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Most tourists take photos from the same spot

Discussion in 'Scenic, Architecture, and Travel' started by s0nus, Feb 25, 2011.

  1. s0nus

    s0nus Mu-43 Veteran

    Dec 13, 2010
    I stumbled across this blog post about Switzerland-based Corinne Vionnet who has taken several hundred photos of the world's top tourist destinations and layered them. The results are really interesting - check them out here: Hundreds of Tourist Photos Weaved into One

    I'm reminded of the other discussion going on about why we take pictures, and I would argue it has to do with memory - of remembering or being remembered.

    For the sake of remembering, I often seek out the "classic" framing of a given place so I can have the satisfaction of saying that "I too went there and took that picture". In away, it's nice to know that I'm participating in some kind of tradition when taking a picture that thousands have done before. It says something about a particular vantage point that thousands have sought out and shot from in the past - that spot may best serve the subject in some way. Democratic photography - hah!

    On the other hand, this also serves as a reminder that to be memorable , my images must have character, personality, and uniqueness. Otherwise, they're just 1 in a sea of thousands, and easily replaceable in a project such as Vionnet's. For an image to be remembered by others, it should stand out and treat the subject somehow uniquely.

    I enjoy both approaches. What about you?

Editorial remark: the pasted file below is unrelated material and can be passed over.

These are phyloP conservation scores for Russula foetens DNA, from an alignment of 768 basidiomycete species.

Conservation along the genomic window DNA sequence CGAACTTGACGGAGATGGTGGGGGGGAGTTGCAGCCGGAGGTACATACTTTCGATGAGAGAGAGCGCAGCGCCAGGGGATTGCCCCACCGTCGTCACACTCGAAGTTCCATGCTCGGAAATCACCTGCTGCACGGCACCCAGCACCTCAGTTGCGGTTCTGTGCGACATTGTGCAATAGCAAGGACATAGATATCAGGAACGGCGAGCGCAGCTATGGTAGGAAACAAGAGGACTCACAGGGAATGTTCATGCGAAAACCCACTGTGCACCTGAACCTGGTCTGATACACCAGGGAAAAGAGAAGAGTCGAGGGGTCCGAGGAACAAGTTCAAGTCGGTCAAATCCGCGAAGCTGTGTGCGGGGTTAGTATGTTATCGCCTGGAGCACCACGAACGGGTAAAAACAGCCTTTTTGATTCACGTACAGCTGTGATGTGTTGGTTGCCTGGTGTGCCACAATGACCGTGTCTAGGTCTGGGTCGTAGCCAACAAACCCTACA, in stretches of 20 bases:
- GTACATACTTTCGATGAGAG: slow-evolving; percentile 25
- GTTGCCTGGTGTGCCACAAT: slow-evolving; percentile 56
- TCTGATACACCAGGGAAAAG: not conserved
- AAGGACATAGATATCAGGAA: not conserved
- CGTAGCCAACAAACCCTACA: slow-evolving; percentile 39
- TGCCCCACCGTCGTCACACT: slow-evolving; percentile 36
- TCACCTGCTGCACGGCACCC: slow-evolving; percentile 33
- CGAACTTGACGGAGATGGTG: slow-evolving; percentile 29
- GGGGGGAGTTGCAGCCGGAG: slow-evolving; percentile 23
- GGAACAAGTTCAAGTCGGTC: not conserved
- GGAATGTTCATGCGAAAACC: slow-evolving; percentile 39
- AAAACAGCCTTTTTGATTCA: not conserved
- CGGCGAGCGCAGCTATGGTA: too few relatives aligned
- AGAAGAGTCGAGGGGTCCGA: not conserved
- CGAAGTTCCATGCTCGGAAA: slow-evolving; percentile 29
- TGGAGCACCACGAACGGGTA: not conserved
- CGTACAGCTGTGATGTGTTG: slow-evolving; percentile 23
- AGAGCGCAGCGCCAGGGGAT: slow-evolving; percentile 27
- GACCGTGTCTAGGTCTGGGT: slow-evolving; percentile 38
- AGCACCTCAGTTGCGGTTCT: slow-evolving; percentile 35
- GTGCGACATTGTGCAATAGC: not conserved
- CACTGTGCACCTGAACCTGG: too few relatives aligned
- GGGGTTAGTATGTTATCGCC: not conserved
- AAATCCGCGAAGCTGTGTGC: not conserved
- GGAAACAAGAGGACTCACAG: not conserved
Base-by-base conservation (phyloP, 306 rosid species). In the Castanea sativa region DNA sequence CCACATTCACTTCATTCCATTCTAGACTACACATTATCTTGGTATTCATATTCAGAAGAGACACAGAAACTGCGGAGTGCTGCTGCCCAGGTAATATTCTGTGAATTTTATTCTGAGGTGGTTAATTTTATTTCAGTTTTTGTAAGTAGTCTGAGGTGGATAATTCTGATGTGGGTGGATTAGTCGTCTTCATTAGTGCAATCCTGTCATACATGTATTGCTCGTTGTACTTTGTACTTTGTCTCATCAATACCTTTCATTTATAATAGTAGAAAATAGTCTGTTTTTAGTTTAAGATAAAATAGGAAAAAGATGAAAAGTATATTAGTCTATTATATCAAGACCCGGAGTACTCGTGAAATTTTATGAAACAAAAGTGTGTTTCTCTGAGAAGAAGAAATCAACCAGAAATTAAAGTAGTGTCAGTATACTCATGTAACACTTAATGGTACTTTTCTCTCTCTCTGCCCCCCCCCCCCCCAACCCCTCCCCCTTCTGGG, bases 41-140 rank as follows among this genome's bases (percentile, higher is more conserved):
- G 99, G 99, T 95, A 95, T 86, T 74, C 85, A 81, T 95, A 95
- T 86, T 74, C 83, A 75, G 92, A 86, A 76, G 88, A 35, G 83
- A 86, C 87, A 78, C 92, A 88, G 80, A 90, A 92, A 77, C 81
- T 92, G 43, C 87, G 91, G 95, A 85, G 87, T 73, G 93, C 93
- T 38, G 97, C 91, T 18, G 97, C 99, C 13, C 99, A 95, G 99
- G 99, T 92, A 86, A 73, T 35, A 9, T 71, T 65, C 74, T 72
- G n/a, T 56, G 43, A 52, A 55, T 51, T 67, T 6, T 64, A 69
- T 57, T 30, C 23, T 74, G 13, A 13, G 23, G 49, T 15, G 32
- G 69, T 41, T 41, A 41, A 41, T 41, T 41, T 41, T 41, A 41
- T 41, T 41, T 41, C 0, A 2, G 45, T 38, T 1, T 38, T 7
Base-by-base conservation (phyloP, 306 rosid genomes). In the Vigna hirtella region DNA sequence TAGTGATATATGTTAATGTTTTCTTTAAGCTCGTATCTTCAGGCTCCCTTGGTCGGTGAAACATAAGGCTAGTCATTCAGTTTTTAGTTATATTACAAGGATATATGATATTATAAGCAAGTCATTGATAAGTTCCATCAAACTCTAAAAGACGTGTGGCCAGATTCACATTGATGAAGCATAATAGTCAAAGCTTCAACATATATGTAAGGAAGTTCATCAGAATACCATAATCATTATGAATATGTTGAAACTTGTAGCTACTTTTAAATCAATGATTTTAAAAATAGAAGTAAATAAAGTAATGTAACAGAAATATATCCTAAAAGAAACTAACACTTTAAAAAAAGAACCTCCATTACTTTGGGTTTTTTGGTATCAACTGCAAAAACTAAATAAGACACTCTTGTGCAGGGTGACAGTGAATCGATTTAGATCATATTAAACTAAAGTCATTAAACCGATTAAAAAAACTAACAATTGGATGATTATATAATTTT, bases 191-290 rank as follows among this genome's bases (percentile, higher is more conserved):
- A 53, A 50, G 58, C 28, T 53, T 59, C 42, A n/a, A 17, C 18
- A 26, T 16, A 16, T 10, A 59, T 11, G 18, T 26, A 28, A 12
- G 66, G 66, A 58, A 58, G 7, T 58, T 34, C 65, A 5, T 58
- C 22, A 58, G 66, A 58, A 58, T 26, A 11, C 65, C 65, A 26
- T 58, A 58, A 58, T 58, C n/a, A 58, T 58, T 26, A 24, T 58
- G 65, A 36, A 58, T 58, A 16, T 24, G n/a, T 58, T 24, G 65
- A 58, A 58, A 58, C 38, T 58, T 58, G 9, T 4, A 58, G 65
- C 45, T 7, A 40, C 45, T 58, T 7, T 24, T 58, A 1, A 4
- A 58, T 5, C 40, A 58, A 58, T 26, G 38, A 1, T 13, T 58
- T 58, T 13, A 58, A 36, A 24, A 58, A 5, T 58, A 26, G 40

2. Hyubie

    Hyubie Unique like everyone else

    Oct 15, 2010
    I also think it is important to note that in some other tourist-y spots, people are only allowed in a very specific area, so you have no choice but to have the same view/picture as everyone else. Some of these are the US Capitol (all the times I went there, there was a barrier in front), the White House, and I think also the Pyramids?

    Otherwise, I think it's also because the angle of the usual photographs are really the best angles. For example, the Colosseum in Rome - we want to see both the "complete" side and the "broken" side; or we want to capture the complete picture, thus Taj Mahal or the entrance to the Forbidden City at almost always the same spot. During these times, I think to h%ll with photography rules and all these "look at it from another angle" stuff, I just want to see me with this view! :) 
    • Like Like x 1
  3. red

    red Mu-43 Veteran

    Sep 21, 2010
    A exciting work by Corinne Vionnet!

    Look at my short collection about my Portuguese holiday pictures... that's my approach (in this thread)
  4. As of last year you were still relatively free to walk around the site of the Giza Pyramids. There are thankfully barriers to stop you climbing on them but not so much to herd you away from them. I'm not talking chainwire fence here either so they're not a great impediment for photographs. What you will find is that a number of the security guards pick out a spot where you can get a good photo and secretively point you to it as though they are making an exception by allowing you into a restricted area - all for a bit of baksheesh of course.
  5. Alanroseman

    Alanroseman Super Moderator Emeritus

    Dec 21, 2010
    New England
    Nice Post. Enjoyable.
  6. ~tc~

    ~tc~ Mu-43 Hall of Famer

    Oct 22, 2010
    Houston, TX
    I try and search out unique/different views, but sometimes, the classic shots are taken there for a reason - it's the best view.

    I am off to the Taj Mahal in a few days, so we shall see!
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